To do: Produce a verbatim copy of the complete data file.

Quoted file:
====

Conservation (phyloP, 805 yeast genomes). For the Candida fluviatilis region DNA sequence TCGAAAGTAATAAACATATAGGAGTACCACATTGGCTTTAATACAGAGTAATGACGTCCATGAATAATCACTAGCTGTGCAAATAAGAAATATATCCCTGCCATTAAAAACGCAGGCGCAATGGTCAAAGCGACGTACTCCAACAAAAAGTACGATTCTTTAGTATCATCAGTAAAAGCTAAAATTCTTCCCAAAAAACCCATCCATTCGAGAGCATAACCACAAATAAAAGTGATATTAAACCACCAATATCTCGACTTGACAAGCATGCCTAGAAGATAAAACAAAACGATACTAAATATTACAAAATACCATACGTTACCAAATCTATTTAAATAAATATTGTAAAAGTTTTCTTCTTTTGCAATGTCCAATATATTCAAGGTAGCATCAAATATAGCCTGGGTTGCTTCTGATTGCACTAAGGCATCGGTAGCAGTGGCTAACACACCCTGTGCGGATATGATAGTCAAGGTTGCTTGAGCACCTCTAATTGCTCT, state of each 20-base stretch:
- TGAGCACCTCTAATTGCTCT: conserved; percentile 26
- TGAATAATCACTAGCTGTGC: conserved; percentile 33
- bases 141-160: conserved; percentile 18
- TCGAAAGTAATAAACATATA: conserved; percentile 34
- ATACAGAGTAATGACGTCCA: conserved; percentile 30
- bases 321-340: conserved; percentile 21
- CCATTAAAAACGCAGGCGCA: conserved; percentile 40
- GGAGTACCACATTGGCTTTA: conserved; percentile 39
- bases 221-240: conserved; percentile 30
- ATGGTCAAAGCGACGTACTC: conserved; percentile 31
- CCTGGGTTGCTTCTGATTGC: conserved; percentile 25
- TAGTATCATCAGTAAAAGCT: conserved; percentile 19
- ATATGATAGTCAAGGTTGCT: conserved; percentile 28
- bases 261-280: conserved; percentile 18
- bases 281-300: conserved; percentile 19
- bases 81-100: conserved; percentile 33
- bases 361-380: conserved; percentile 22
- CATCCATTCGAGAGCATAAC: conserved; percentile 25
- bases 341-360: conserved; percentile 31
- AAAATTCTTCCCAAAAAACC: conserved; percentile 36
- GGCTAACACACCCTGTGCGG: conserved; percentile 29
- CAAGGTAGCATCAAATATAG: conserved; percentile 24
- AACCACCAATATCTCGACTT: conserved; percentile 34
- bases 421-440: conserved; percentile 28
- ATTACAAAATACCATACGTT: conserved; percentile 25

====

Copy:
Conservation (phyloP, 805 yeast genomes). For the Candida fluviatilis region DNA sequence TCGAAAGTAATAAACATATAGGAGTACCACATTGGCTTTAATACAGAGTAATGACGTCCATGAATAATCACTAGCTGTGCAAATAAGAAATATATCCCTGCCATTAAAAACGCAGGCGCAATGGTCAAAGCGACGTACTCCAACAAAAAGTACGATTCTTTAGTATCATCAGTAAAAGCTAAAATTCTTCCCAAAAAACCCATCCATTCGAGAGCATAACCACAAATAAAAGTGATATTAAACCACCAATATCTCGACTTGACAAGCATGCCTAGAAGATAAAACAAAACGATACTAAATATTACAAAATACCATACGTTACCAAATCTATTTAAATAAATATTGTAAAAGTTTTCTTCTTTTGCAATGTCCAATATATTCAAGGTAGCATCAAATATAGCCTGGGTTGCTTCTGATTGCACTAAGGCATCGGTAGCAGTGGCTAACACACCCTGTGCGGATATGATAGTCAAGGTTGCTTGAGCACCTCTAATTGCTCT, state of each 20-base stretch:
- TGAGCACCTCTAATTGCTCT: conserved; percentile 26
- TGAATAATCACTAGCTGTGC: conserved; percentile 33
- bases 141-160: conserved; percentile 18
- TCGAAAGTAATAAACATATA: conserved; percentile 34
- ATACAGAGTAATGACGTCCA: conserved; percentile 30
- bases 321-340: conserved; percentile 21
- CCATTAAAAACGCAGGCGCA: conserved; percentile 40
- GGAGTACCACATTGGCTTTA: conserved; percentile 39
- bases 221-240: conserved; percentile 30
- ATGGTCAAAGCGACGTACTC: conserved; percentile 31
- CCTGGGTTGCTTCTGATTGC: conserved; percentile 25
- TAGTATCATCAGTAAAAGCT: conserved; percentile 19
- ATATGATAGTCAAGGTTGCT: conserved; percentile 28
- bases 261-280: conserved; percentile 18
- bases 281-300: conserved; percentile 19
- bases 81-100: conserved; percentile 33
- bases 361-380: conserved; percentile 22
- CATCCATTCGAGAGCATAAC: conserved; percentile 25
- bases 341-360: conserved; percentile 31
- AAAATTCTTCCCAAAAAACC: conserved; percentile 36
- GGCTAACACACCCTGTGCGG: conserved; percentile 29
- CAAGGTAGCATCAAATATAG: conserved; percentile 24
- AACCACCAATATCTCGACTT: conserved; percentile 34
- bases 421-440: conserved; percentile 28
- ATTACAAAATACCATACGTT: conserved; percentile 25